Also the fans with PWM inputs are fairly heavy-duty (1.08W or more), but this application really calls for a very low-power fan to keep the the air stirred up for uniform temperatures without warming the box. The lowest-power PWM fans I’ve found are the AUB0812L-9X41,from Digikey@1.08W and 9GA0812P6M001 from Mouser @700mW (but that’s a $20 fan). Both require over 10V (10.8V for the Delta Electronics fan from Digikey, 10.2V for the Sanyo Denki fan from Mouser). The Sanyo Denki fans are a bit unusual, in that 0% duty cycle on the PWM control does not correspond to the fan being off, but running at a low speed. Most of the other fans will stall below about 30% duty cycle, but can be turned off completely at 0%.
Fans with tachometer but not PWM go as low as 0.1W for 3V fans, 0.25W for 5V fans, or 0.36W for 12V fans). Many of them have a high minimum voltage also, but the very cheap ME40101V1-000U-G99 by Sunon is rated for 4.5V–13.8V and starts at 4.5V. It even has a locked-rotor feature with automatic restart.
I have several choices: a beefy 12V supply for the heater and fan, running a fan continuously without speed control, using separate power supplies for the fan and the heater, doing pulse stretching with an ordinary 12V fan + tachometer (to read the tachometer speed), or switch to a 5V PWM fan. Hmm, 4-wire 5V fans don’t seem to be available, so that option is out. I was hoping to use the 9V/6A supply that I already have to test stuff out this summer, to see how hot the resistors get and how fast temperature rises with different power levels (partly through using different size resistors, but mainly through PWM). I want to test out the power supply also, as I want it for another project, and need to see how hot it gets under heavy load.
I could handle the extra programming needed to do pulse stretching for a more ordinary 12V fan and tachometer run at 9V, though I wouldn’t ask it of the students. I also have a somewhat wimpier 12V/2A supply that might be enough for the incubator, so maybe I should try doing everything with a 12V supply and a 12V PWM fan—perhaps the small, cheap Sanyo Denki 109P0412P3H013, though I can’t find a datasheet that tells me how much power it takes. If I’m guessing correctly about their part-numbering system, it is probably the same as 109P0412H3013, but with PWM circuitry added. It has the right flow rate, but the noise rating is higher than Mouser claims for the 109P0412P3H013, which is unbelievably low. (Mouser has a problem with sloppy data entry in their tables, so I never trust their numbers unless confirmed by the manufacturer’s data sheet.) It is strange that the official Sanyo Denki site does not admit the existence of the 109P0412P3H013 part. The underlying fan runs down to 7V, so it might be worth seeing if the PWM version also runs at that low a voltage.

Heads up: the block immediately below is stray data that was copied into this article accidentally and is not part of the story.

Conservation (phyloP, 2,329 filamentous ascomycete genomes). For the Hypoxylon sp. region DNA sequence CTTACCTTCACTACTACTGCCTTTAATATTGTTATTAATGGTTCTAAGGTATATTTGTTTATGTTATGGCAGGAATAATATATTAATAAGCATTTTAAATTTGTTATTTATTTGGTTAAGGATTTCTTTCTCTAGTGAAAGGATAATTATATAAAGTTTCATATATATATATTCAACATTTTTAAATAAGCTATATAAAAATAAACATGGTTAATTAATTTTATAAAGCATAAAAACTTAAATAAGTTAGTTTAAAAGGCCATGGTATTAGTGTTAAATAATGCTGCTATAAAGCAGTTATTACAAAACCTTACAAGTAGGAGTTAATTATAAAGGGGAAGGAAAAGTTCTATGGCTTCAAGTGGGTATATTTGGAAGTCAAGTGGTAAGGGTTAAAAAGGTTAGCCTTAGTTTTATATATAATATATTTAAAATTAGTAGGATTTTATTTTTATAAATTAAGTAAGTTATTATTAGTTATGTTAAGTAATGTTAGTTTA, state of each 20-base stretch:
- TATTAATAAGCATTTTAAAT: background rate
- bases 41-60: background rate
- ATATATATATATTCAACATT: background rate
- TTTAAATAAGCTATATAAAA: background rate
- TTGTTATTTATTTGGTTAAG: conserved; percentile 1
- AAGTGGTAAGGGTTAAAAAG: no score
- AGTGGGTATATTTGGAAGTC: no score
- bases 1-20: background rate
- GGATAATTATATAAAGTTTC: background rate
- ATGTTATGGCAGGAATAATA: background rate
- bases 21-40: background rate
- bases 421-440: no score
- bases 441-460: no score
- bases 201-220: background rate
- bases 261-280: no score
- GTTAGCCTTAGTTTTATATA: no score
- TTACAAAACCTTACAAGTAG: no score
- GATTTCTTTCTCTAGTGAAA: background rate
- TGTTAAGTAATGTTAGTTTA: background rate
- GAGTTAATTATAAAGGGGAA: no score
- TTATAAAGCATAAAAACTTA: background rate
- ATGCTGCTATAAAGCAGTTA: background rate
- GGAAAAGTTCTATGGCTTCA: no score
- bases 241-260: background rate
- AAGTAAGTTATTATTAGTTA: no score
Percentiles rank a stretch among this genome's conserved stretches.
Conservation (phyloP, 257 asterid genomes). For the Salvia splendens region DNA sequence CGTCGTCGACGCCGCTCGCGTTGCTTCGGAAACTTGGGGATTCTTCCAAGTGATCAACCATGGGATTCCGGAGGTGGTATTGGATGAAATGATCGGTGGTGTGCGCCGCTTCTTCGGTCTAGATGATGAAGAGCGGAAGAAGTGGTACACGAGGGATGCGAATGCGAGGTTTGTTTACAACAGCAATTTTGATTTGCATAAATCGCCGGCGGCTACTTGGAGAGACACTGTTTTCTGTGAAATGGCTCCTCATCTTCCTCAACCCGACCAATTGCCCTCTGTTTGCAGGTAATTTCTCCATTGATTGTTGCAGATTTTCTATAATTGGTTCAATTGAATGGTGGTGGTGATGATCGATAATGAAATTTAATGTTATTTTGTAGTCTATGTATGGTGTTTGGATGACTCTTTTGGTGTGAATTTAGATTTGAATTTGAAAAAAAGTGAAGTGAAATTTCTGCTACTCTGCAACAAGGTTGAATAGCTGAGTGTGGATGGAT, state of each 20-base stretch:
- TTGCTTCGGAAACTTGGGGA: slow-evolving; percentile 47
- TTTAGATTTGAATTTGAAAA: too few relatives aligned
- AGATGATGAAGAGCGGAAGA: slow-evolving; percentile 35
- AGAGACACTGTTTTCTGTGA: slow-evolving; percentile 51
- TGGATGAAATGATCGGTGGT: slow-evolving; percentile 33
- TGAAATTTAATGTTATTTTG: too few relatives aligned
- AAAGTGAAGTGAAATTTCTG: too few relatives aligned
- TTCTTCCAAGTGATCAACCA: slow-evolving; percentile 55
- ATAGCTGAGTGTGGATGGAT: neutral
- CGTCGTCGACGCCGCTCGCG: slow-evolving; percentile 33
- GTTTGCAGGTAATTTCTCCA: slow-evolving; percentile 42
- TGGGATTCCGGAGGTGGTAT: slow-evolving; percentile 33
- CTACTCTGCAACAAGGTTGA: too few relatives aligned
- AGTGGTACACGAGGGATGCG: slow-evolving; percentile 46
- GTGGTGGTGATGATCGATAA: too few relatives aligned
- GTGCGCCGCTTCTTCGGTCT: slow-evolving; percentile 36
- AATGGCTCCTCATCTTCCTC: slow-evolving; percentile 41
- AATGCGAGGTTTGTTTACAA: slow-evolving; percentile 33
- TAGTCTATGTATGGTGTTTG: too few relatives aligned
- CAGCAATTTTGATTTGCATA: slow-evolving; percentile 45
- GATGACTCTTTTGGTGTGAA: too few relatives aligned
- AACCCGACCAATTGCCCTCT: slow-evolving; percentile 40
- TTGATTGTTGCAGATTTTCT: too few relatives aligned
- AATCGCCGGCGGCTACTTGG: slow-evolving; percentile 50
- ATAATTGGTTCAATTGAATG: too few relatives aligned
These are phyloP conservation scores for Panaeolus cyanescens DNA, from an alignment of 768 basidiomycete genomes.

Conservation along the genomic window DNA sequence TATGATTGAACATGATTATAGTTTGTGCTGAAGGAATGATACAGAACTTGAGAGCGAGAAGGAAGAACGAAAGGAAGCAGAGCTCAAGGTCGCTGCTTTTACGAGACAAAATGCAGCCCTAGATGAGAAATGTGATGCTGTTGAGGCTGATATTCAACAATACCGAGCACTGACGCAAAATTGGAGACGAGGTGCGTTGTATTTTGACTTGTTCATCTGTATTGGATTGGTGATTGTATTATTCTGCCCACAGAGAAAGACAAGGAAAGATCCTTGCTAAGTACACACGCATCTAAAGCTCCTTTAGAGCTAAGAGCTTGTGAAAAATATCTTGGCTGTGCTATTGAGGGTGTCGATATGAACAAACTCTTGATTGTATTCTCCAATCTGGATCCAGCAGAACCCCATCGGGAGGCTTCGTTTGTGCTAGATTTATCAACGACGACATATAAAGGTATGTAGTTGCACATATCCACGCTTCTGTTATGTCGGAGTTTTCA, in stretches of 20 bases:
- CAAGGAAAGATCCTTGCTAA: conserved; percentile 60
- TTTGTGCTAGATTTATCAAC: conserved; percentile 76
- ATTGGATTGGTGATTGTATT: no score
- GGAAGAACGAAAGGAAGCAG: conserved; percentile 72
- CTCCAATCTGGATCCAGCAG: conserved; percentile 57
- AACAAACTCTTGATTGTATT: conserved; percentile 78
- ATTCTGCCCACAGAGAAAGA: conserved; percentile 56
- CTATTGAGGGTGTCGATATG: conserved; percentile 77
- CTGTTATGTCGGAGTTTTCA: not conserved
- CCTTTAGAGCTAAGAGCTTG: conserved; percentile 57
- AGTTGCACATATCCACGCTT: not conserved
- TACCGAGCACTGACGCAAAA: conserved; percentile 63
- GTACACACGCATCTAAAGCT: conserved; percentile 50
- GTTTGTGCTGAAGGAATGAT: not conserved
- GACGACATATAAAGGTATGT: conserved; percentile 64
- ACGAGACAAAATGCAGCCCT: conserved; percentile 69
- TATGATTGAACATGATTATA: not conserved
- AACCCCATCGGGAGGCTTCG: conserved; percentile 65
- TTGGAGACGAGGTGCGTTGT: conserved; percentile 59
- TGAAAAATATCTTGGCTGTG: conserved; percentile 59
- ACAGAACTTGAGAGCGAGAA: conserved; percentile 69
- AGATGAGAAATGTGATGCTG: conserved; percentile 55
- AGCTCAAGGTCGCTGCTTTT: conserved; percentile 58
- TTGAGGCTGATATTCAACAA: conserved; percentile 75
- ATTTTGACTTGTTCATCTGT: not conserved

Even if the PWM fan doesn’t run at 9V, I can still use the power resistors to test whether the 9V supply really delivers what it claims, which is my other reason for wanting the power resistors.
Of course, I’ll need a big heat sink for the resistors—their power rating is based on their being attached to a big hunk of metal, and the 50W resistors can only go up to 20W without a heatsink. I’m thinking of getting a piece of 6″ × 12″ sheet aluminum (maybe 1/16″ or 1.6mm thick) to mount the resistor on, to spread out the heat over the bottom of the incubator box. I could mount the fan and baffle on the same piece of metal, if I add some angle brackets.
For the lab, the students will have access initially to an adjustable bench supply, which could deliver 0—25V @1A and could be set to 12V (so a 12Ω resistor would dissipate 10W and a 20Ω resistor would dissipate 7.2W), but they wouldn’t be able to deliver more than 12W at 12V with that power supply. If it turns out that more power is needed, they’ll have to buy a power supply.